LEISURE: Anbang Ups Ante for Starwood, Marriott Says ‘Enough’

Bottom line: Starwood’s board is likely to reject a new raised offer for the company from Anbang and keep its recommendation to accept a lower bid from Marriott, which offers more certainty of closing a deal and also better long-term prospects.

Anbang ups the ante in Starwood bidding war

The latest development in the bidding war for US hotelier Starwood (NYSE: HOT) looks both expected and unexpected, with word that Chinese suitor Anbang has upped its offer to top the most recent bid from rival Marriott (NYSE: MAR). I say the move looks expected based on my previous assessment that Anbang looked determined to buy Starwood at any price. But the new bid is also a bit unexpected because Chinese media reported last week that the nation’s insurance regulator was likely to veto such a deal, which seemed to show Anbang might drop its pursuit of the purchase that is now valued at $14 billion.

The latest developments also include a response from Marriott, which seems to be saying “enough already”. That would indicate Marriott doesn’t plan to raise its latest bid, which is about 6 percent lower than the new one from Anbang, and instead let Starwood’s board decide which offer to recommend.

There’s an interesting fundamental dilemma in this story, which is pitting short-term investors who simply want to make a quick profit versus longer-term stock buyers who want to own a good hotel company. The former group would probably like to accept Anbang’s latest offer, since they can get 6 percent more money for their shares.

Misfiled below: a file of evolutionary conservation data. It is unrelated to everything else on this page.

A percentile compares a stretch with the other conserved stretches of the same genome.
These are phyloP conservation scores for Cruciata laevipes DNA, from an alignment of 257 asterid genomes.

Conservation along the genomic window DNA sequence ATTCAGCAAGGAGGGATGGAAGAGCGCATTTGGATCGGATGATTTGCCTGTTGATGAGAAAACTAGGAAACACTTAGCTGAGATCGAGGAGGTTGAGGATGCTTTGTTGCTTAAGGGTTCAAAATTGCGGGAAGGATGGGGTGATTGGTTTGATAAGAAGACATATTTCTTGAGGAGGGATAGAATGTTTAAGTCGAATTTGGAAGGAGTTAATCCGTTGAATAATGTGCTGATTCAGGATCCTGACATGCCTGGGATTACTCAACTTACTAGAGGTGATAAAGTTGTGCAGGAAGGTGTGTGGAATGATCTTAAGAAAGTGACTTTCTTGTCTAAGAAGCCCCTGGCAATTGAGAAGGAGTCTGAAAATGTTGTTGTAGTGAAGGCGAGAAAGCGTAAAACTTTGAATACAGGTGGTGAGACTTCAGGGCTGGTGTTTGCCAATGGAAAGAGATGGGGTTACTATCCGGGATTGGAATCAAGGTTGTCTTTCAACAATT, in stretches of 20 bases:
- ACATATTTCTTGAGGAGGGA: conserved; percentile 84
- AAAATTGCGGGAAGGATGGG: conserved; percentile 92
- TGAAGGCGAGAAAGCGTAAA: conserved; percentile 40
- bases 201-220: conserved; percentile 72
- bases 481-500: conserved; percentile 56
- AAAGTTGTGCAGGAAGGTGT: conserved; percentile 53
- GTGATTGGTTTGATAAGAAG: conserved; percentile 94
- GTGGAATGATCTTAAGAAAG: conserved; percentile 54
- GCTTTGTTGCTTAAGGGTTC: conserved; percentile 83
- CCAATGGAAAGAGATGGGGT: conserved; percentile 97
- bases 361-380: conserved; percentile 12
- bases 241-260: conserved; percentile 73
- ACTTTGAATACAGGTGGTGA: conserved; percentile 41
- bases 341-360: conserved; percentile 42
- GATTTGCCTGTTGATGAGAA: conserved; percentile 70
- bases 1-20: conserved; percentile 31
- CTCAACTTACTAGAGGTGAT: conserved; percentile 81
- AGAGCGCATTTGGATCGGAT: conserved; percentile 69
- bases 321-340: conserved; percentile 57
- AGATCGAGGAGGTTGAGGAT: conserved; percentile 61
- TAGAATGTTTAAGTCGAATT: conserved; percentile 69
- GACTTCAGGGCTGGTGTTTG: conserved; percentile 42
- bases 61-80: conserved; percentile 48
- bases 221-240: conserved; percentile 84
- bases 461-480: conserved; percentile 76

But the latter would probably prefer to see Marriott win, since Starwood, owner of the Westin and Sheraton brands, would have a much better future that way. That’s because Marriott is one of the world’s best-run hotel management companies, whereas Anbang has no experience in the business and would have little to offer Starwood besides its cash.

According to the latest reports, Anbang has raised its offer for Starwood to $82.75 per share in cash, topping Marriott’s own raised cash-and-stock bid last week that was worth about $78 per share. (English article; Chinese article) Starwood had previously accepted Marriott’s latest offer and scheduled a shareholder meeting to vote on the deal for April 8. (previous post) That precluded it from talking to Anbang any further, so clearly this latest bid has come without any consultation with Starwood.

Confident of Earlier Bid

Marriott said in a statement that it was confident its last bid was the best choice for Starwood. It also used a slight scare tactic by implying that Anbang might not be able to close its deal due to regulatory obstacles. That looks like a direct reference to reports last week saying China’s insurance regulator was likely to veto such a purchase due to limits on how much the nation’s insurers can invest overseas. (previous post)

Analysts pointed out that Anbang’s latest offer already values Starwood quite a bit higher than peers Hilton (NYSE: HLT) or Hyatt (NYSE: H) in terms of price-to-earnings (PE) ratios. That matters for a company like Marriott, which is making its bid based on market fundamentals. But it matters far less for big state-run Chinese companies like Anbang, which are often much more impulsive buyers that especially like famous brands.

All that said, let’s try to guess what might be happening behind the scenes in this opaque bidding war and what will happen next. Despite the media reports of a likely veto by the Chinese regulator, Anbang appears to believe it can convince Beijing that a Starwood purchase wouldn’t violate any foreign investment limits.

At the same time, Marriott appears to be signaling it won’t raise its offer again, and believes the certainty and stronger future prospects it would offer are enough to make its own bid superior to Anbang’s 6 percent premium. Starwood’s board will probably face some shareholder resistance no matter which offer it recommends. But at the end of the day I would expect it to proceed with Marriott’s offer, which provides more certainty and would clearly most benefit Starwood shareholders who want a good long-term hotel bet.

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